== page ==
Influencing Adolescent Social Perceptions of Alcohol Use to Facilitate Change through a School-Based Intervention

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The current study examines the effectiveness of a voluntary high school-based alcohol intervention by investigating one proposed mechanism of change in adolescent alcohol involvement: perception of peer use. High school students reporting lifetime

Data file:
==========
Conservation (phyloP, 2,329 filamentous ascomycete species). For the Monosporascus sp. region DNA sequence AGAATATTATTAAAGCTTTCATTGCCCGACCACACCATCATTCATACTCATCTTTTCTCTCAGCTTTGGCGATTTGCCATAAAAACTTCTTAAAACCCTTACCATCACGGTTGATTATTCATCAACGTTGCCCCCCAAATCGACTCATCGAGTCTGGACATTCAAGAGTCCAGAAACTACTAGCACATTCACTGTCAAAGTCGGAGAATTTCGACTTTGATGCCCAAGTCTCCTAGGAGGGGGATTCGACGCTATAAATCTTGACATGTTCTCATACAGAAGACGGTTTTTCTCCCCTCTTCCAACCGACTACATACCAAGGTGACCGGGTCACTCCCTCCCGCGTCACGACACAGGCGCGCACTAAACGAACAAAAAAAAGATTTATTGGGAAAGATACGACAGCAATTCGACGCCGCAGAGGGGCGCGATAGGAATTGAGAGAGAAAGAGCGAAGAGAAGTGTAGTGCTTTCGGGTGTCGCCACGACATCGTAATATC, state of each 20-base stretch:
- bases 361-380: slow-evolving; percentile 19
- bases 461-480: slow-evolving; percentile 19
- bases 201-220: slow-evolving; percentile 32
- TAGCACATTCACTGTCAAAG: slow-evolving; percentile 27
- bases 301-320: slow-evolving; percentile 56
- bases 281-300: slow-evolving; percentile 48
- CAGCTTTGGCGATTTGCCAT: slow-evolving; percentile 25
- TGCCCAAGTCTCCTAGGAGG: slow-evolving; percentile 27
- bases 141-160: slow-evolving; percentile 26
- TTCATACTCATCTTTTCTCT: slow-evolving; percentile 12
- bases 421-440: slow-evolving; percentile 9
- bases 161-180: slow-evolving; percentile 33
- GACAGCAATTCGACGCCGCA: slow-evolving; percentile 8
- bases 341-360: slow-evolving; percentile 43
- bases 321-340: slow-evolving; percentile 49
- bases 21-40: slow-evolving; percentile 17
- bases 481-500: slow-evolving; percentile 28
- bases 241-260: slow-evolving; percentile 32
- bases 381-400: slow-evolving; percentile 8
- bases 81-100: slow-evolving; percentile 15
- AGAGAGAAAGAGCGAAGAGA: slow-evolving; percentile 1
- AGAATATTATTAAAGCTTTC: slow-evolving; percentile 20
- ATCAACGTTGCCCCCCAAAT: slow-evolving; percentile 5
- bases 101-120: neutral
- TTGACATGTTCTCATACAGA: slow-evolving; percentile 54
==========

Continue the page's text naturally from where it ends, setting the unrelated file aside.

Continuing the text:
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   PLEASE SCROLL DOWN FOR ARTICLE This article was downloaded by:On: 10 November 2010  Access details: Access Details: Free Access  Publisher Routledge  Informa Ltd Registered in England and Wales Registered Number: 1072954 Registered office: Mortimer House, 37-41 Mortimer Street, London W1T 3JH, UK Journal of Child Adolescent Substance Abuse Publication details, including instructions for authors and subscription information:http://www.informaworld.com/smpp/title~content=t792303974 Influencing Adolescent Social Perceptions of Alcohol Use to FacilitateChange through a School-Based Intervention Marya T. Schulte a ; Teresa K. Monreal b ; Maryam Kia-Keating c ; Sandra A. Brown da  San Diego State University/University of California, San Diego, CA, USA b  University of California,San Diego, San Diego, CA, USA c  University of California, Santa Barbara, Santa Barbara, CA, USA d Veterans Affairs San Diego Healthcare System; University of California, San Diego, CA, USAOnline publication date: 03 November 2010 To cite this Article  Schulte, Marya T. , Monreal, Teresa K. , Kia-Keating, Maryam and Brown, Sandra A.(2010) 'InfluencingAdolescent Social Perceptions of Alcohol Use to Facilitate Change through a School-Based Intervention', Journal of Child & Adolescent Substance Abuse, 19: 5, 372 — 390 To link to this Article: DOI: 10.1080/1067828X.2010.515877 URL: http://dx.doi.org/10.1080/1067828X.2010.515877 Full terms and conditions of use: http://www.informaworld.com/terms-and-conditions-of-access.pdfThis article may be used for research, teaching and private study purposes. Any substantial orsystematic reproduction, re-distribution, re-selling, loan or sub-licensing, systematic supply ordistribution in any form to anyone is expressly forbidden.The publisher does not give any warranty express or implied or make any representation that the contentswill be complete or accurate or up to date. The accuracy of any instructions, formulae and drug dosesshould be independently verified with primary sources. The publisher shall not be liable for any loss,actions, claims, proceedings, demand or costs or damages whatsoever or howsoever caused arising directlyor indirectly in connection with or arising out of the use of this material.  Influencing Adolescent Social Perceptionsof Alcohol Use to Facilitate Change through a School-Based Intervention  MARYA T. SCHULTE San Diego State University  = University of California, San Diego, CA, USA TERESA K. MONREAL University of California, San Diego, San Diego, CA, USA MARYAM KIA-KEATING University of California, Santa Barbara, Santa Barbara, CA, USA SANDRA A. BROWN Veterans Affairs San Diego Healthcare System; University of California, San Diego, CA, USA The current study examines the effectiveness of a voluntary high school-based alcohol intervention by investigating one proposed mechanism of change in adolescent alcohol involvement: percep-tion of peer use. High school students reporting lifetime drinking (N  ¼ 2055) completed fall and spring surveys that assessed demo- graphic information, substance use, risk factors, and interventionattendance (N  ¼  327). The motivational enhancement-based intervention used school and grade-specific normative data to facilitate change in adolescent perceptions regarding the frequency and quantity of peer alcohol use. Results indicate that intervention participants were more likely to increase the accuracy of their peer  frequency estimates over the course of the year in comparison tothe general student body. Furthermore, students demonstrating decreases in peer perceptions of alcohol use exhibited a greater reduction in number of binge episodes, lower maximum number of drinks consumed per episode, and average number of drinks  The authors would thank the schools, staff, and participants involved with this study. Thisresearch was supported by National Institute on Alcohol Abuse and Alcoholism (NIAAA)grants AA07033 and AA12171 (S. Brown), and NIAAA grant T32 AA013525. Address correspondence to Sandra A. Brown, PhD, University of California, San Diego,Department of Psychology, 9500 Gilman Drive (MC 0109), San Diego, CA 92093-0109, USA.E-mail: sanbrown@ucsd.edu  Journal of Child & Adolescent Substance Abuse  , 19:372–390, 2010Copyright # Taylor & Francis Group, LLCISSN: 1067-828X print = 1547-0652 onlineDOI: 10.1080/1067828X.2010.515877372  D o w nl o ad ed  A t : 18 :26 10  N o v e mb e r 2010  consumed per drinking occasion (ps  < .05); teens with the greatest alcohol use history demonstrated the largest reductions. Althoughwe found no significant main effect for intervention attendance, findings support the role of reduced peer drinking estimates indecreasing alcohol involvement among teen drinkers. KEYWORDS adolescent, alcohol, intervention, normative feedback, social perceptions  INTRODUCTION  Alcohol use during adolescence continues to warrant concern for America’s youth. With one-quarter to one-third of students reporting hazardous drinking(i.e., five or more drinks in a row during the prior two weeks) by high schoolgraduation (Johnston, O’Malley, Bachman, & Schulenberg, 2006), these teensare at an increased risk for impaired academic performance, risky sexual beha- vior, initiation of other substance use, automobile accidents, physical and men-tal health problems, and later alcohol dependence (Brown & Tapert, 2004;Hussong & Chassin, 1994; Lewinsohn, Hops, Roberts, & Seeley, 1993; O’Malley et al., 2004). Thus, developing alcohol interventions that effectively producechange in high-dose drinking are of great importance.Historically, few school-based interventions have proven efficacious(Hser et al., 2001; Pentz, 1998), with questions being raised as to their devel-opmental appropriateness and concern over inciting rebellious attitudestoward the program messages (Brown, 1993; Kelly et al., 2000; Marlatt & Witkiewitz, 2002; Wagner, Brown, Monti, Myers, & Waldron, 1999). It appearsthat traditional approaches aimed at reducing or stopping alcohol use amongteens that have already begun drinking or have experienced alcohol-relatedproblems lack critical components involved in purposeful change efforts of  youths (Brown, 2001). Given that a considerable number (i.e., 15–20 % ) of adolescent drinkers successfully reduce or stop drinking without any formaltreatment (Brown, 2001; Fillmore, 1998; Sobell, Ellingstad, & Sobell, 2000; Stice et al., 1998), identifying these mechanisms of change among youths may leadto more viable interventions and increase motivation to seek treatment.Our model of de-escalation of alcohol involvement (e.g., Brown, 2001)through motivated purposeful change is grounded in cognitive social learn-ing theory  (Bandura, 1986; Smart & Stoduto, 1997) and proposes that teens choose to reduce or stop using based on cognitive appraisal (e.g., perceiveddrinking norms) and evaluation processes (e.g., alcohol use and cessationexpectancies; Klingemann, 1991; Metrik et al., 2004; Tucker, Vuchinich, & Gladsjo, 1991). From a developmental perspective, this two-stage, socialinformation processing model (e.g., Brown, 2001; Brown, Anderson, Schulte,Sintov, & Frissell, 2005) states that drinking decisions depend upon proximal Social Perceptions of Alcohol Use   373  D o w nl o ad ed  A t : 18 :26 10  N o v e mb e r 2010  cognitive and emotional states in the immediate social environment and within the context of one’s own personal risk profile. Therefore, interven-tions for this age group must focus on enhancing motivation to change by taking into account distortions in perceptions of alcohol use created by peerdiscussions, the salience of personal alcohol experience in social contexts,and the media, which normalize heavy dose alcohol use without displayingtypical negative consequences teen drinkers experience (e.g., Johnston et al.,2006; Wagner et al., 1999).Research examining brief interventions utilizing motivational enhance-ment techniques indicates that substantial change can occur within only afew intervention sessions (Miller, 2000; Monti et al., 1999). For example, Pro- ject MATCH (1997) found that for adults, reductions in alcohol use producedby four motivationally focused sessions were comparable to changes withgreater therapeutic dose of other behavioral interventions. Monti and collea-gues (1999) investigated motivational interviewing (MI) with adolescentstreated during emergency room visits for alcohol-related problems and foundthat youths receiving MI had significantly fewer subsequent alcohol-relatedinjuries and problems in comparison to teens receiving standard emergency room care. Thus, changes in alcohol use and adverse consequences canoccur within a brief therapeutic framework.Since several studies have demonstrated that adolescents overestimatepeer frequency and quantity of alcohol use (Baer, Stacy, & Larimer, 1991; Jacobs & Johnston, 2005; Perkins & Craig, 2003), understanding how alcoholinvolvement is related to perceptions and expectations regarding peer useprovides an opportunity to extend personal and normative feedback intoadolescent alcohol prevention efforts. Misperceptions have been shown toinfluence decisions regarding alcohol use (Barkin, Smith, & DuRant, 2002;Graham, Marks, & Hansen, 1991; Jacobs & Johnston, 2005; Marks, Graham,& Hansen, 1992; Thombs, Wolcott, & Farkash, 1997), with overestimationsof peer involvement related to earlier age of onset and more extensive alco-hol involvement (Marks et al., 1992). Current theories suggest that inflatedalcohol use estimates of teens may be caused by the media’s portrayal of the prevalence of alcohol and drug use, youth stories regaling drinking epi-sodes which are more salient during adolescence, and the tendency for thesememorable stories to be attributed to others’ disposition rather than contex-tually limited instances (Perkins, 1997, 2003). It is further speculated thatperceived, or misperceived, social norms for alcohol involvement affectadolescent drinking behavior by eliciting a desire to conform to behaviorsthat are believed to be normative for one’s peer group (Perkins, 1994).The social norms approach to alcohol intervention purports that by correcting peer estimates, drinking will decrease in order to be more in line with the revised perceived norm (Perkins, 2003). The efficacy of interventionsthat focus on providing accurate normative feedback has been examined inmultiple studies on populations of varying age and severity of use and has 374  M. T. Schulte et al.  D o w nl o ad ed  A t : 18 :26 10  N o v e mb e r 2010  proven successful in changing misperceptions and subsequently reducing orpreventing use (Donaldson, Graham, & Hansen, 1994; Far & Miller, 2003;Haines, Barker, & Rice, 2003; Haines & Spear, 1996; Hansen & Graham,1991; Ott & Doyle, 2005; Perkins & Craig, 2003; Steffian, 1999). Haines and Spear(1996) found that a media campaign designed to correct college students’misperceptions about binge drinking proved to be more effective in reducingself-reported binge drinking than the traditional intervention designed to raiseawareness and educate students about dangerous drinking levels. In a study evaluating the social norms approach in a high school population, Hainesand colleagues (2003) found that students changed their estimations of peeruse to more accurately reflect base rates, and reported reductions in theirown alcohol and cigarette use. Thus, normative feedback may be a powerfultool in eliciting change in the beliefs surrounding peer alcohol use, and moreimportantly, result in considerable changes in drinking behaviors.The current study examines the effectiveness of a brief school-basedalcohol intervention (Project Options) designed to reduce adolescent alcoholinvolvement. The intervention is based on Motivational Enhancement andCognitive Behavioral approaches to alcohol abuse and incorporates norma-tive feedback on alcohol use, social expectancy challenge, and feedback onpeer reduction = cessation efforts. Project Options is designed to be a second-ary intervention, targeting students with limited to moderate alcohol experi-ence and motivation for self-change. Previous treatment studies investigatingthe utility of normative feedback in changing drinking behaviors have foundthat universal programs designed for both college (Haines & Spear, 1996)and junior high (Hansen & Graham, 1991) students are successful in estab-lishing accurate norms and preventing alcohol abuse. The purpose of thepresent study is to investigate the correction of peer use misperceptionsas a mechanism of change for hazardous alcohol use (i.e., number of binge-drinking episodes, maximum number of drinks per drinking occasion,and average number of drinks per drinking occasion) among high schoolstudents self-selecting into a school-based program.Based on previous research (Brown, 2001; Brown et al., 2005), severalhypotheses regarding the effectiveness of the intervention as well as themechanism eliciting such change were made. First, it was predicted thatstudents participating in Project Options would exhibit a lower alcohol usetrajectory in comparison to their no-intervention counterparts, with thoseparticipating displaying either less escalation in hazardous use or greaterdecrements in alcohol use variables at the end of the academic year. Second, we hypothesized that intervention participation would be related to lessoverestimation in peer quantity and frequency of use for other students intheir grade. It was also hypothesized that changes in peer perceptions wouldmediate the relationship between intervention participation and alcohol usesuch that Project Options participants with improved accuracy in peerperceptions would demonstrate the lowest use trajectories. More specifically, Social Perceptions of Alcohol Use   375  D o w nl o ad ed  A t : 18 :26 10  N o v e mb e r 2010